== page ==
A key to maintaining the ratings will be the district's "ability to gain fiscal control over its pension obligations, personnel costs, and funding requirements" for the public hospital, Standard & Poor's said in a statement.
Such steps also would be needed to improve the outlook, the analysts said. "If the district is able to ... manage its budget situation, including implementing successfully its plan to change the way the D.C. General Hospital is operated, that would lend itself toward a review of the outlook at that time," Quail said.
The district's budget stress is related to "sluggish economic conditions, which have curbed local revenue growth while expenditure pressures continue to persist," Standard & Poor's said.
"The resulting decrease in cash reserves and financial flexibility make the district more vulnerable in the near term as spending requirements, particularly mandated expenditures, grow rapidly," the rating agency said.
The district's February decision to defer pension payments in fiscal 1994, which ends Sept. 30, is among the recent events that triggered the outlook change. However, the analysts cautioned that the pension payments constitute only about 5% of the district's budget.
A recent settlement between the district and the retirement board that oversees the city's pension plan actually reduces the district's financial flexibility, Young said. The settlement sets a schedule for fiscal 1994 and 1995 pension payments.
Also adding to short-term financial stress are increased receivable levels and a tax collection year change in fiscal 1993, when the district accrued and spend about $180 million in revenues that were not yet received, the agency said.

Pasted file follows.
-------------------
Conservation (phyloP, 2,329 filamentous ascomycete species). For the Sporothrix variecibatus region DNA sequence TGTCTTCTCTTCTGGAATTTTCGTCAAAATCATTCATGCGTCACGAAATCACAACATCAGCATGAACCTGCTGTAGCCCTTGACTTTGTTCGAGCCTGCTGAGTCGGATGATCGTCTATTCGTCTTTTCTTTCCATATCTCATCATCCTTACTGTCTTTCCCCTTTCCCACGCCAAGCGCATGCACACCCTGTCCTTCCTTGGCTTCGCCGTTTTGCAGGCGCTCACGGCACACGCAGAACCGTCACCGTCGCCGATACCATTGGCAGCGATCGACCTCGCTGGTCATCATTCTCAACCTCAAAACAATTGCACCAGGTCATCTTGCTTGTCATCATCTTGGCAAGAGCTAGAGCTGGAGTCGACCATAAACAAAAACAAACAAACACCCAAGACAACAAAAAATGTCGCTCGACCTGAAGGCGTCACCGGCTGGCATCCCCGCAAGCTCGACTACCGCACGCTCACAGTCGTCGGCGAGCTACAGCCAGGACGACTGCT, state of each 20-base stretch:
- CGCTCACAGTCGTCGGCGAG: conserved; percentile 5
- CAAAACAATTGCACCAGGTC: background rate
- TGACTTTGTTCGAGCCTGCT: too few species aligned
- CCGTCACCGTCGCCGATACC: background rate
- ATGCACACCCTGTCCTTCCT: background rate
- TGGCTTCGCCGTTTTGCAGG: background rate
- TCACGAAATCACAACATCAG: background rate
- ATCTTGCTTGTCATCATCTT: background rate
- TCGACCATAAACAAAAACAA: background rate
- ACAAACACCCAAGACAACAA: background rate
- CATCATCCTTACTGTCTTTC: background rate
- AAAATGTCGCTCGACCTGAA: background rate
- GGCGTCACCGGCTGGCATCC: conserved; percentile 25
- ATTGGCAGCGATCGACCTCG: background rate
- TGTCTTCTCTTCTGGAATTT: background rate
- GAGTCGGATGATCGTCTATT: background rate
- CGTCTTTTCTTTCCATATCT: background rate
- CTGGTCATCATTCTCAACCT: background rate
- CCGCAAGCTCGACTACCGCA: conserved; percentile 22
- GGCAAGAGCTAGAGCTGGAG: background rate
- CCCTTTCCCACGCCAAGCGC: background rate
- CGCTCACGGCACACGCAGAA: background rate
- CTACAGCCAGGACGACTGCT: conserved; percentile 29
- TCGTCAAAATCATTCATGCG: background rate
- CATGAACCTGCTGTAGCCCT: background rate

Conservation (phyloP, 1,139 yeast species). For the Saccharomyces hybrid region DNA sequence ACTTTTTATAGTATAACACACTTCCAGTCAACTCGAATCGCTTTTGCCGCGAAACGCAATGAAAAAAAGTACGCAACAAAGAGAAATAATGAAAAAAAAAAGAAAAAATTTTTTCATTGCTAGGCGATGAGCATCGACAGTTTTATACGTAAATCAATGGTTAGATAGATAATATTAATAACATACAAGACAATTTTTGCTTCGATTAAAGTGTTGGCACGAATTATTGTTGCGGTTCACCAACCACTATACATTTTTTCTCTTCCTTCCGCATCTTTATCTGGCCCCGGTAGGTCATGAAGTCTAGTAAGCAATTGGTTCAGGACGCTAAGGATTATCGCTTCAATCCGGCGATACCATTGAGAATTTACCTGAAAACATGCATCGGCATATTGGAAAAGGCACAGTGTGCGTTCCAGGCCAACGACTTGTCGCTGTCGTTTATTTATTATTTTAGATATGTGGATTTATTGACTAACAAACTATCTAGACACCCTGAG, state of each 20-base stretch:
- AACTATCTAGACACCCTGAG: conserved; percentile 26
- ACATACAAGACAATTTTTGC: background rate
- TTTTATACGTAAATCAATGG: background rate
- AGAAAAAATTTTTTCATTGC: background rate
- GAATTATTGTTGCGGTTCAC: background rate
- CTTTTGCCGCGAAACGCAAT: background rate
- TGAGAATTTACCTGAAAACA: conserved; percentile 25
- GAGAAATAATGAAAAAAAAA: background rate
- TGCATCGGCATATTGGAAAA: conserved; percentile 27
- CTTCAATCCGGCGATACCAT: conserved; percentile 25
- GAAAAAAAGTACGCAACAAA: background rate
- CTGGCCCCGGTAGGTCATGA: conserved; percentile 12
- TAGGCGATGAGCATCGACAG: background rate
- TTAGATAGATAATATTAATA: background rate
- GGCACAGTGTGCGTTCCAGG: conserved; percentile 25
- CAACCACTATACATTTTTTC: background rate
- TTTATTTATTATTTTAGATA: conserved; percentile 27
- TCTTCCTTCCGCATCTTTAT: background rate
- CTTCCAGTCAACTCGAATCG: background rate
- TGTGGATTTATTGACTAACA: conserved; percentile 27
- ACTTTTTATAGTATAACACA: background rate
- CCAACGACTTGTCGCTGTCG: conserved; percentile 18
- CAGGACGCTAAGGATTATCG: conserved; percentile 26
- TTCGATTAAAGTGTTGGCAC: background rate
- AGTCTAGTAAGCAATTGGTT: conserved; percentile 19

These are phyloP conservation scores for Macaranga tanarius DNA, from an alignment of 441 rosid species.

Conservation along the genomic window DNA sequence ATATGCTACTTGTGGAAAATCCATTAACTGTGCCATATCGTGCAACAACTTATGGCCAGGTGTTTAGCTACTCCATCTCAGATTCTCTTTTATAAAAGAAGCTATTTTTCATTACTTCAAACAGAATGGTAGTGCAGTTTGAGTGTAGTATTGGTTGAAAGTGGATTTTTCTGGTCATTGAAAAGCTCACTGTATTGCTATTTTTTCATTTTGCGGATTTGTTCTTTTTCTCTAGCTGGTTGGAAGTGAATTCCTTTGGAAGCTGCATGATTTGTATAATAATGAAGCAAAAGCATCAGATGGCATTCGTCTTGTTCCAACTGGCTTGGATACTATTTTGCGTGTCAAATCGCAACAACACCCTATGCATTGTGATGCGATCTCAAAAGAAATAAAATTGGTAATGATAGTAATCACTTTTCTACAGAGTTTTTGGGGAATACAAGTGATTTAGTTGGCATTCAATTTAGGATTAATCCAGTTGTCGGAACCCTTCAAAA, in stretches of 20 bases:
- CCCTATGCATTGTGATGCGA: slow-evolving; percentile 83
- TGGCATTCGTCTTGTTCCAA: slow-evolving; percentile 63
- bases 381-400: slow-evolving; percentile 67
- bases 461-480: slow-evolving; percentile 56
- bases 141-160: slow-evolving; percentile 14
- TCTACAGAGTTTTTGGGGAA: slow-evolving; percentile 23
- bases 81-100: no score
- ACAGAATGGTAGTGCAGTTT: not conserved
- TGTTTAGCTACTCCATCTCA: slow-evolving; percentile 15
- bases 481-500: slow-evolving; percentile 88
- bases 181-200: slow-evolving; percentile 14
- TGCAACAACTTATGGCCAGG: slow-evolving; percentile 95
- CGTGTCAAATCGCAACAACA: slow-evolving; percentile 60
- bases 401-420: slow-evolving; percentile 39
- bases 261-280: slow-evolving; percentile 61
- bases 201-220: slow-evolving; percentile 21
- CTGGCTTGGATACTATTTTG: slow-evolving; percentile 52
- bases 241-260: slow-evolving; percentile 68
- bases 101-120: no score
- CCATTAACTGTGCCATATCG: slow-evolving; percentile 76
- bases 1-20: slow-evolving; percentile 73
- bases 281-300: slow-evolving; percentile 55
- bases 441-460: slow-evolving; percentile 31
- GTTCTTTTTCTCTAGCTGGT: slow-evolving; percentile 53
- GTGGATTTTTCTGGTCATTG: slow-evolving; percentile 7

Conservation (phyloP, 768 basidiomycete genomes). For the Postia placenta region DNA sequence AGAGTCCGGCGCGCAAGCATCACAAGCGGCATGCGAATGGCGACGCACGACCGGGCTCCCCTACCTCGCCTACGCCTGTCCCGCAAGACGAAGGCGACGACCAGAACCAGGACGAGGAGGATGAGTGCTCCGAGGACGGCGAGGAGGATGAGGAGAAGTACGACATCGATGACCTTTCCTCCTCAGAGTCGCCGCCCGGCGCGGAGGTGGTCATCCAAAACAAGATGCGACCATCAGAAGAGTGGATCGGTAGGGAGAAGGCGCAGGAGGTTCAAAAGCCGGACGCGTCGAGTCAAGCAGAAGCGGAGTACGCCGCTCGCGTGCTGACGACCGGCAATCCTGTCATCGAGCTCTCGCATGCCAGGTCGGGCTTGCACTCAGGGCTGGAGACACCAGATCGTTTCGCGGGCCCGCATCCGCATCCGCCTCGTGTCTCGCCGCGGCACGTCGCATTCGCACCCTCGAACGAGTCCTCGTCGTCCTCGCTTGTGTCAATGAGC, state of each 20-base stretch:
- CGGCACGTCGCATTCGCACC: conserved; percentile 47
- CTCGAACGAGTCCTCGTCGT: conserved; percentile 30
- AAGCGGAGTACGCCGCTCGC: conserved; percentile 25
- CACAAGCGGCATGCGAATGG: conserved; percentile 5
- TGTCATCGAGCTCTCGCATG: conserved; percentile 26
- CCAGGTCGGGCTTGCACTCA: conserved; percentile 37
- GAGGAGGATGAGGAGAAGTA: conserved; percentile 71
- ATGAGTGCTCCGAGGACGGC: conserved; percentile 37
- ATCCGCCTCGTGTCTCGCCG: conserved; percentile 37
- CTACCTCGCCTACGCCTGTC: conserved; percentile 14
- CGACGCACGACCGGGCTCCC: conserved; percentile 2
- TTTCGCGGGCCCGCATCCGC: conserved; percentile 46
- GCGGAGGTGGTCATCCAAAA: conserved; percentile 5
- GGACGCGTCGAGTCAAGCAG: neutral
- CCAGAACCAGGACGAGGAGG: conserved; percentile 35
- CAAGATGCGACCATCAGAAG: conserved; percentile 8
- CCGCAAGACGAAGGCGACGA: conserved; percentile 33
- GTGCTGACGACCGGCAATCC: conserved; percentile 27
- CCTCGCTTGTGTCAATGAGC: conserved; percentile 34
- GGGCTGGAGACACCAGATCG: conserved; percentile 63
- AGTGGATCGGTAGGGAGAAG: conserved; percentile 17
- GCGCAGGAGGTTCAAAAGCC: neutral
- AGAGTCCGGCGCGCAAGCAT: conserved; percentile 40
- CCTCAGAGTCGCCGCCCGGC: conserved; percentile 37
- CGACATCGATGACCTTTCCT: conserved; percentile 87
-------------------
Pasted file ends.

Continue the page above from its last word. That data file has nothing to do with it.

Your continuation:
Standard & Poor's said it expects the district to "aggressively act to protect its fragile financial position while continuing to implement its capital improvement plan, which calls for about $250 million in annual debt issuances."
In mid-July, the district is planning to issue about $230 million of general obligation bonds to fund capital projects, a move subject to approval by the district council, which could vote June 22.
More use of revenue bonds in the district's capital spending mix would lessen future tax-supported debt service requirements, Standard & Poor's said. The district's current debt levels are "moderately high" but "manageable," it said.
One underlying credit factor is the district's access to federal Treasury borrowing, the agency said. "However, in the event of a cash crisis, [access] does not guarantee full and timely debt service payments, limiting its impact on the long-term bond rating," it said.
Herships agreed that access to the Treasury does not constitute a federal guarantee. However, he said, "there is no provision in the federal law for bankruptcy" of the nation's capital. The district has "too much money" to fail any bankruptcy test, he said. "It ain't going to happen."